The government is proposing radical changes to the way drinking water is managed in this country, with a national regulator setting new water standards.
A dedicated water watchdog was one of the key recommendations from the inquiry into 2016 Havelock North water crisis, which was linked to four deaths and left more than 5000 people ill with camplyobacter.
The regulator, covering all suppliers apart from individual households that have their own sources, will set standards and have monitoring and enforcement powers.
A Water Services Bill will be introduced before the end of the year, with possible enactment in the middle of next year, and suppliers will have up to five years to adjust.
Local Government Minister Nanaia Mahuta said the responsibility for clean water has for too long been split between too many agencies, resulting in fractured and ineffective delivery.
"That's not giving people the solutions they need to trust their water supplies. Today's proposals, featuring the new regulator and regulations, will ensure coherent, safe drinking water supplies with additional oversight of wastewater and stormwater services," she said.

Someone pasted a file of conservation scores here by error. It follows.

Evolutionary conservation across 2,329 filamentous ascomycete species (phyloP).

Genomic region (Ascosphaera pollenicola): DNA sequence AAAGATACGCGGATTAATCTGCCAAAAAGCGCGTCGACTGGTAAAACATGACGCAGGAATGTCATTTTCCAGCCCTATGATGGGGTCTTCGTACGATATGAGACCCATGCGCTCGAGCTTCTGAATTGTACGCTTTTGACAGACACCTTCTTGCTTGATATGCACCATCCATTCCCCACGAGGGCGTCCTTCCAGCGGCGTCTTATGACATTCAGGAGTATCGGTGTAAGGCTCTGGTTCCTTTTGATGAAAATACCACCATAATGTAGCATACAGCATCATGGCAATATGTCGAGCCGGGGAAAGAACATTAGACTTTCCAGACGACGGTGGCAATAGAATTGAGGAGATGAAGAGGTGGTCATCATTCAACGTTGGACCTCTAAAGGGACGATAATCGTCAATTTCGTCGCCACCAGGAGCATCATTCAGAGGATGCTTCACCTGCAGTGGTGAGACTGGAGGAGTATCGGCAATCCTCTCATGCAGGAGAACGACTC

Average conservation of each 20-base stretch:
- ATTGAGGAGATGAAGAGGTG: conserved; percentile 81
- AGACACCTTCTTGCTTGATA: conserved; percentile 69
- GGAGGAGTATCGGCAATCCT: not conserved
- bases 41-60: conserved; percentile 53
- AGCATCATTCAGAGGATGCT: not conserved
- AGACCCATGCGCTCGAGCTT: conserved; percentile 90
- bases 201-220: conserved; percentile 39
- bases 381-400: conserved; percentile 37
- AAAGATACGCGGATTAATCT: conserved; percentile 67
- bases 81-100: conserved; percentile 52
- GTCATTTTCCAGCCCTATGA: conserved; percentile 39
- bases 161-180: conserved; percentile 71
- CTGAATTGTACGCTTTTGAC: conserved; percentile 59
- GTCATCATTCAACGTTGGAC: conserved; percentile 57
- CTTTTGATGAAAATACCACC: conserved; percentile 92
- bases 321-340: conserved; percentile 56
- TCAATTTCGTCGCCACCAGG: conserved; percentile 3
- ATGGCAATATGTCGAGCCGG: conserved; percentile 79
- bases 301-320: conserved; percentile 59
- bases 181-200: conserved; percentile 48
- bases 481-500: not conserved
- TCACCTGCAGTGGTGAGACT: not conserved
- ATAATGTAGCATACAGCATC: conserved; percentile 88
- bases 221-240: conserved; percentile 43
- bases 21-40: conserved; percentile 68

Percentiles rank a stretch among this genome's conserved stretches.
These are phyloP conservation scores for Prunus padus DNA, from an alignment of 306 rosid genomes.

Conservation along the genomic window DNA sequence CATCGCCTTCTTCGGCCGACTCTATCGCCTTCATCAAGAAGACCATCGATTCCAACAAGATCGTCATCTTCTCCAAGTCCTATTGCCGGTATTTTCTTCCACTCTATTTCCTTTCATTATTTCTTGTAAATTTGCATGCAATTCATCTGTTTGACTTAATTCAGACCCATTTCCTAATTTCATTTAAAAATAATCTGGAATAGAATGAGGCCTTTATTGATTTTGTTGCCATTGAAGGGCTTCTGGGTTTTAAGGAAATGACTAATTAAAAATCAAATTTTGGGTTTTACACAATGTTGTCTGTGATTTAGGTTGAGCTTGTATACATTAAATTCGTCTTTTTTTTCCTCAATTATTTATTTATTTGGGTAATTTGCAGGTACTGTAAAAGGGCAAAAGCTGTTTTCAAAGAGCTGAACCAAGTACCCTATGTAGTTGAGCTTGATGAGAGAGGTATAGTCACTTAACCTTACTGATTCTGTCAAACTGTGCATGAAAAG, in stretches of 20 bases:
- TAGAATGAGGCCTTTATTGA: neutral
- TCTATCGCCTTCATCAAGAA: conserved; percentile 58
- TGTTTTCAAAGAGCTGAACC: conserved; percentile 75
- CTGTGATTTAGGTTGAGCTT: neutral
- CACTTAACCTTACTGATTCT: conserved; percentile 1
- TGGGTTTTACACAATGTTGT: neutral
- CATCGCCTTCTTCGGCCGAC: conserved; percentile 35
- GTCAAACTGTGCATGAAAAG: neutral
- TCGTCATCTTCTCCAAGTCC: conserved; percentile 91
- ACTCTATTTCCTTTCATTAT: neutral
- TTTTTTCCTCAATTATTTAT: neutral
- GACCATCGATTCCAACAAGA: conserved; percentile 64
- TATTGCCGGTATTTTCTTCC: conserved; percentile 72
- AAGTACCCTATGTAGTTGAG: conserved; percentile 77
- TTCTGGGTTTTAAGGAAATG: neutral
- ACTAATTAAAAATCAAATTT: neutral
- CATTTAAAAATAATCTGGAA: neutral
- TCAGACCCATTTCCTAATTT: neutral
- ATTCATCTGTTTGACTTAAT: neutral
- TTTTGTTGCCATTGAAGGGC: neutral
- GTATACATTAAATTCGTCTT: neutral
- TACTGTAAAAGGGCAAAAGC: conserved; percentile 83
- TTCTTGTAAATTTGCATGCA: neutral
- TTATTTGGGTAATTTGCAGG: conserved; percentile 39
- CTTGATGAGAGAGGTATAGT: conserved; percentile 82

She said Cabinet will soon decide whether storm and waste water will also come under the regulator.
Ms Mahuta is leading the Three Waters Review alongside Minister of Health David Clark and Minister for the Environment David Parker.
Dr Clark, who spearheaded the response to the Havelock North outbreak, said public safety was a non-negotiable priority.
"Immediately following the Havelock North Inquiry Stage 2 Report we began implementing its recommendations to increase public safety while the Three Waters review worked through the longer-term programme of reform options," Dr Clark said in a statement.
"Today's announcement means that the new water regulator will have the final say on safe drinking water."
Key features from today's announcement include:
- a dedicated water regulator
- a new Water Services Bill
- extending regulatory coverage to all water suppliers, except individual household self-suppliers
- strengthened government stewardship of wastewater and stormwater services, with Regional Councils remaining primary regulators for the environment
- transitional arrangements of up to five years to allow water suppliers to adjust to the regulations, if necessary with support from the new regulator.